Thursday, September 22, 2016

Jefferson Maury (1826-1895): Noted Ship Captain; Home landmarked by Berkeley

The Maury Plot near the Mountain View reservoir

Jefferson Maury (1826 1895) was born in Virginia and may have been descended from Rev. James Maury, teacher of Thomas Jefferson, James Madison, and James Monroe and grandfather of Commodore Matthew Fontaine Maury, known as the father of modern oceanography and naval meteorology.

Maury entered the U.S. Navy at the age of 15 and received his warrant as a Passed Midshipman in 1847. The following year found him in the Gulf Squadron, participating in the Mexican-American War. In 1854 he was stationed in San Francisco and a year later left the service.

It is not known when Maury joined PMSS, but shipping records indicate that in 1862 he commanded the company s S.S. Northern Light, a wooden-hulled steamer with side paddle wheels and three masts on a sailing between Aspinwall, Panama and New York.  In the 1860s, he was relieved of his duties when his ship ran ashore in China, despite an investigation showing that it was not through an error on his part.

He eventually became captain of the S.S. America, followed by the S.S. Atlantic, both plying the same route.  From 1866 until 1870, Maury was master of the S.S. Arizona, which his future neighbor, Captain Seabury, would take over in 1874.  At one time he was the oldest person to hold the title of Commodore in the fleet.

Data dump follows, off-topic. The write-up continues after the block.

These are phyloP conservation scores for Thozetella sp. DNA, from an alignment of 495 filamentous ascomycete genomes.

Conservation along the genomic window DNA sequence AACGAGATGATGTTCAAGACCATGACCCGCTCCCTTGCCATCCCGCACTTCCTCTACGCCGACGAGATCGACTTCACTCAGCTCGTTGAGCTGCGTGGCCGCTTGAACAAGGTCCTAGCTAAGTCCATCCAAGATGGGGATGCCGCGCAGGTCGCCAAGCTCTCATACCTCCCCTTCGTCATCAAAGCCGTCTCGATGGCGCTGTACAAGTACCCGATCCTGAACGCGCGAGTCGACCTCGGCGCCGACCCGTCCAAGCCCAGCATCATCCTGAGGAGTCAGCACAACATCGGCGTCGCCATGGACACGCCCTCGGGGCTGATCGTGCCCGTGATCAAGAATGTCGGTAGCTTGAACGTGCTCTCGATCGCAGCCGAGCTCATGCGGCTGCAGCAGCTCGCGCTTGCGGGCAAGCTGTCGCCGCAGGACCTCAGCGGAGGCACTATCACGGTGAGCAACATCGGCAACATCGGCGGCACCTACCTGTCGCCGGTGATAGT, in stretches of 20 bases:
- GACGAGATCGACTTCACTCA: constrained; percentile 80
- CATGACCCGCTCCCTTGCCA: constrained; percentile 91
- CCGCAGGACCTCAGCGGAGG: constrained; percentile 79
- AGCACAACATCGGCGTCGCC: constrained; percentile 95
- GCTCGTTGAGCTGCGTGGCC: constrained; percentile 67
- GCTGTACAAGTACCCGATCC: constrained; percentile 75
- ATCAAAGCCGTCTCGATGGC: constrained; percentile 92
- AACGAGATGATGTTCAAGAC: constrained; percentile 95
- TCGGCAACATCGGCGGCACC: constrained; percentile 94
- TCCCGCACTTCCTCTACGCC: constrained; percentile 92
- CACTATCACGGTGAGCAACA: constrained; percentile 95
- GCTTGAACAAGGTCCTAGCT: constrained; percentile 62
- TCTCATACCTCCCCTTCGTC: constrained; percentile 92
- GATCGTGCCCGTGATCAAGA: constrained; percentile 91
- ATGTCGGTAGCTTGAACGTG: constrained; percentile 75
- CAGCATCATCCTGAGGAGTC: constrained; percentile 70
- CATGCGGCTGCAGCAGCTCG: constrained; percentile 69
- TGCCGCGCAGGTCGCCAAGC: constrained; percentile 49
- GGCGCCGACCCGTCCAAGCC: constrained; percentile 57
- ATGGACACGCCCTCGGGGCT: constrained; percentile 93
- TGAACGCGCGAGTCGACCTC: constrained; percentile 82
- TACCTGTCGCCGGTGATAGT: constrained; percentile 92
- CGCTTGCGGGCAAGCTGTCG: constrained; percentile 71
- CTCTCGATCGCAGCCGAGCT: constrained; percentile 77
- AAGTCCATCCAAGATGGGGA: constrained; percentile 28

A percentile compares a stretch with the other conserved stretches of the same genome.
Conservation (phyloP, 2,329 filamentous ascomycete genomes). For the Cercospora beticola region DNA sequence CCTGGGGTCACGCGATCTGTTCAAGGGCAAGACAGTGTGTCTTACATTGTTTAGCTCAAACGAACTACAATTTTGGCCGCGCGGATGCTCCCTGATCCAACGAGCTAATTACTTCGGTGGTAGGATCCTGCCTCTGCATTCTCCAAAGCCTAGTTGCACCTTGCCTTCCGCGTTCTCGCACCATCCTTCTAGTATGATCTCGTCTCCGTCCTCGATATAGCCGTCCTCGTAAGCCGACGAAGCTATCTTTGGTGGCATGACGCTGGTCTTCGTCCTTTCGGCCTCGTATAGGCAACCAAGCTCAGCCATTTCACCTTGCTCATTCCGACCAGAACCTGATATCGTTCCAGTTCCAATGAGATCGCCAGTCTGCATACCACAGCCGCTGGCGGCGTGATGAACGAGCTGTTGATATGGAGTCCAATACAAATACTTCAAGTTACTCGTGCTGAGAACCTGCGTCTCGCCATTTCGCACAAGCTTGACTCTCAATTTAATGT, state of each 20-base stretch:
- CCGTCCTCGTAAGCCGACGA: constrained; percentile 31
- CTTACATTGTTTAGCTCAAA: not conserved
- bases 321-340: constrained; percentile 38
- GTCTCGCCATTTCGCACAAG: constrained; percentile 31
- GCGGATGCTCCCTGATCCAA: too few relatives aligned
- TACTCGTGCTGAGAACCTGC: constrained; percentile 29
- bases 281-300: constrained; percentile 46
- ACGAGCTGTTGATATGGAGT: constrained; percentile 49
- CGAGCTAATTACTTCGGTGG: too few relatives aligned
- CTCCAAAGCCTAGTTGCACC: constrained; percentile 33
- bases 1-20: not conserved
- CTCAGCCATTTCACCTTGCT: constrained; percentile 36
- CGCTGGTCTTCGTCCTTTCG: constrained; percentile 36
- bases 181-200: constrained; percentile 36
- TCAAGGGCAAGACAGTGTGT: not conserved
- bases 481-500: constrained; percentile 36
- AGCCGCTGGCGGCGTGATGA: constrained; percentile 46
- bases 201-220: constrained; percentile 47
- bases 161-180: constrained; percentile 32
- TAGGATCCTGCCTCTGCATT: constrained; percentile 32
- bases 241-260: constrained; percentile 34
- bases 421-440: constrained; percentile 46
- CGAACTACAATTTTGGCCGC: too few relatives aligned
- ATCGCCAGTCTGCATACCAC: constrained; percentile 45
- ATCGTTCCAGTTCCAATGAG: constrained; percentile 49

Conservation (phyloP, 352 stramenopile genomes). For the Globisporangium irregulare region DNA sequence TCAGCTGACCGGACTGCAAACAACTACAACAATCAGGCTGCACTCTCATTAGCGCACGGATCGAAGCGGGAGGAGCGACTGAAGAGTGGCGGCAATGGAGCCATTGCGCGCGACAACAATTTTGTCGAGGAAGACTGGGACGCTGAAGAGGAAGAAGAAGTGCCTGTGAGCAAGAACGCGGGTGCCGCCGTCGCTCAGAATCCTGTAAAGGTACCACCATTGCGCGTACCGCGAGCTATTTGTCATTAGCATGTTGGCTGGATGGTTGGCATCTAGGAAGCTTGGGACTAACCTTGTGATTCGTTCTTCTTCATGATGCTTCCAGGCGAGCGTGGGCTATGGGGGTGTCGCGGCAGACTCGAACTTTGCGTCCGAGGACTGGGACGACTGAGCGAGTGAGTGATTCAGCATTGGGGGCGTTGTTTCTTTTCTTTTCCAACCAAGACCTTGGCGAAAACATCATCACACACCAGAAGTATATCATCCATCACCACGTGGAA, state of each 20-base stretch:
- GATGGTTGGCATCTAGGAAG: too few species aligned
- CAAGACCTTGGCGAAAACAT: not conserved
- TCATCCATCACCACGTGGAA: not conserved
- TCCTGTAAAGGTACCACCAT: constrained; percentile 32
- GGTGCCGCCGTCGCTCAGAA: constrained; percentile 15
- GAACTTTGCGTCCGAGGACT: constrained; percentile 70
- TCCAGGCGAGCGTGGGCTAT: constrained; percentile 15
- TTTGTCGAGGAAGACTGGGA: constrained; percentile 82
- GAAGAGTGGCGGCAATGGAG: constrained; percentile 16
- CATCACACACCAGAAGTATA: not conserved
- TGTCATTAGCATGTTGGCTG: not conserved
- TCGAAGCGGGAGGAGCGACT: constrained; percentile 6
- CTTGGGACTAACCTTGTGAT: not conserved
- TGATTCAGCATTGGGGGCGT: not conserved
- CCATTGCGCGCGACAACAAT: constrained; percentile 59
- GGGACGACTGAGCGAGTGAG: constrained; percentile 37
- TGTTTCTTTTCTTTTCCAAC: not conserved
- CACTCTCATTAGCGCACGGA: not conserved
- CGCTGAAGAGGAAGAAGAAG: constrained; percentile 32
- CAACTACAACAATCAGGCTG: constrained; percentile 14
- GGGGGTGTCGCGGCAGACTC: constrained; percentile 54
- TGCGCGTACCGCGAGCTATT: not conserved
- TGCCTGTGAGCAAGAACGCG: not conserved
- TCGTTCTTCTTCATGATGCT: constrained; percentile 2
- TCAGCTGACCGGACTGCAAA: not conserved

The Captain Maury house was designated a City of Berkeley Landmark in 1982 (photo: Daniella Thompson, 2004)
In 1894, when Captain John Slater built his house at 1335 Shattuck Ave., he was joining two other master mariners who had settled on the same block a decade earlier. They were Jefferson Maury and William B. Seabury, both high-ranking captains of the Pacific Mail Steamship Company who ended their careers as Commodores of the PMSS fleet. While Captain Slater commanded square-rigged ships, Captains Maury and Seabury were at the forefront of the mechanized age.

Captain Maury died suddenly at midnight on January 1, 1895. The Berkeley Advocate reported that he had suffered from heart disease. His wife, Adelaide Maury, continued living in their home at 1317 Shattuck Avenue in Berkeley until her death in 1916.

[Biography taken from the Berkeley Architectural Heritage Association and Martime Heritage. Additional information from the Berkeley Gazette].

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